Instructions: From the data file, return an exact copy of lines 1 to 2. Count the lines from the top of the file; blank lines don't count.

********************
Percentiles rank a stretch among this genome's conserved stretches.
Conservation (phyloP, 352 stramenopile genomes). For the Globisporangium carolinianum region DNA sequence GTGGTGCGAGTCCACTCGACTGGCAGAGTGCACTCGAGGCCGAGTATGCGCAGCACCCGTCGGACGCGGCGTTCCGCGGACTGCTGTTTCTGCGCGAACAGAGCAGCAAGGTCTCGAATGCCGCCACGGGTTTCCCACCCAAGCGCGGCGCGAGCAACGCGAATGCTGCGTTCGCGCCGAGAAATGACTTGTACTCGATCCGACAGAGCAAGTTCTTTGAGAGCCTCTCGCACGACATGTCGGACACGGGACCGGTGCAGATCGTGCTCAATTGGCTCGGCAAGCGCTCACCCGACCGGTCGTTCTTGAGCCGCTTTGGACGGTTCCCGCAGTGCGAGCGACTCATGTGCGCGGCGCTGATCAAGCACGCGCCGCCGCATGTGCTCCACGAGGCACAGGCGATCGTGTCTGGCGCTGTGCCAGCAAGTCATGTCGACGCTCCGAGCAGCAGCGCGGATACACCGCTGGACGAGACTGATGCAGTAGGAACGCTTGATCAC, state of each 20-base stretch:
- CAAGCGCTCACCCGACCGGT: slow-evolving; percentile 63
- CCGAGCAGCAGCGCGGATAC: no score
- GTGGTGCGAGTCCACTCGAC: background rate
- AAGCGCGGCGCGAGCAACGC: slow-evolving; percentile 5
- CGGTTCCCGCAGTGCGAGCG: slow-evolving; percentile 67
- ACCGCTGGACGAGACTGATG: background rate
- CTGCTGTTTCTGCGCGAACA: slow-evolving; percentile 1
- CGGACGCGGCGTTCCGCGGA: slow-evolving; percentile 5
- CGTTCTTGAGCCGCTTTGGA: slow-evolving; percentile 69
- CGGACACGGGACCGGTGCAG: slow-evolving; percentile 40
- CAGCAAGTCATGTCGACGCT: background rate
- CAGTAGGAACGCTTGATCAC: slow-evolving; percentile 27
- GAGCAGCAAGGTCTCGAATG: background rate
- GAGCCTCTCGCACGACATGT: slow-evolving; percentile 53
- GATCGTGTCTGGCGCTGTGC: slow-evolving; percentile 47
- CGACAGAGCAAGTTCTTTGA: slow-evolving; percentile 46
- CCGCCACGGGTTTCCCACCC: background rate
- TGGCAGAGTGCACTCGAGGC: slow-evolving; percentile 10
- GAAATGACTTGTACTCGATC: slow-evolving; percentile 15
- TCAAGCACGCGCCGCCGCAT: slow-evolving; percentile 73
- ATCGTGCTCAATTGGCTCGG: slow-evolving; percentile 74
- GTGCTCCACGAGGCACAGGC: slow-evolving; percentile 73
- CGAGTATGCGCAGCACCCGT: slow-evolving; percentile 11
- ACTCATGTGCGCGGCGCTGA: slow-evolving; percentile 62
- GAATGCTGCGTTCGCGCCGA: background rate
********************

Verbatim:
Percentiles rank a stretch among this genome's conserved stretches.
Conservation (phyloP, 352 stramenopile genomes). For the Globisporangium carolinianum region DNA sequence GTGGTGCGAGTCCACTCGACTGGCAGAGTGCACTCGAGGCCGAGTATGCGCAGCACCCGTCGGACGCGGCGTTCCGCGGACTGCTGTTTCTGCGCGAACAGAGCAGCAAGGTCTCGAATGCCGCCACGGGTTTCCCACCCAAGCGCGGCGCGAGCAACGCGAATGCTGCGTTCGCGCCGAGAAATGACTTGTACTCGATCCGACAGAGCAAGTTCTTTGAGAGCCTCTCGCACGACATGTCGGACACGGGACCGGTGCAGATCGTGCTCAATTGGCTCGGCAAGCGCTCACCCGACCGGTCGTTCTTGAGCCGCTTTGGACGGTTCCCGCAGTGCGAGCGACTCATGTGCGCGGCGCTGATCAAGCACGCGCCGCCGCATGTGCTCCACGAGGCACAGGCGATCGTGTCTGGCGCTGTGCCAGCAAGTCATGTCGACGCTCCGAGCAGCAGCGCGGATACACCGCTGGACGAGACTGATGCAGTAGGAACGCTTGATCAC, state of each 20-base stretch: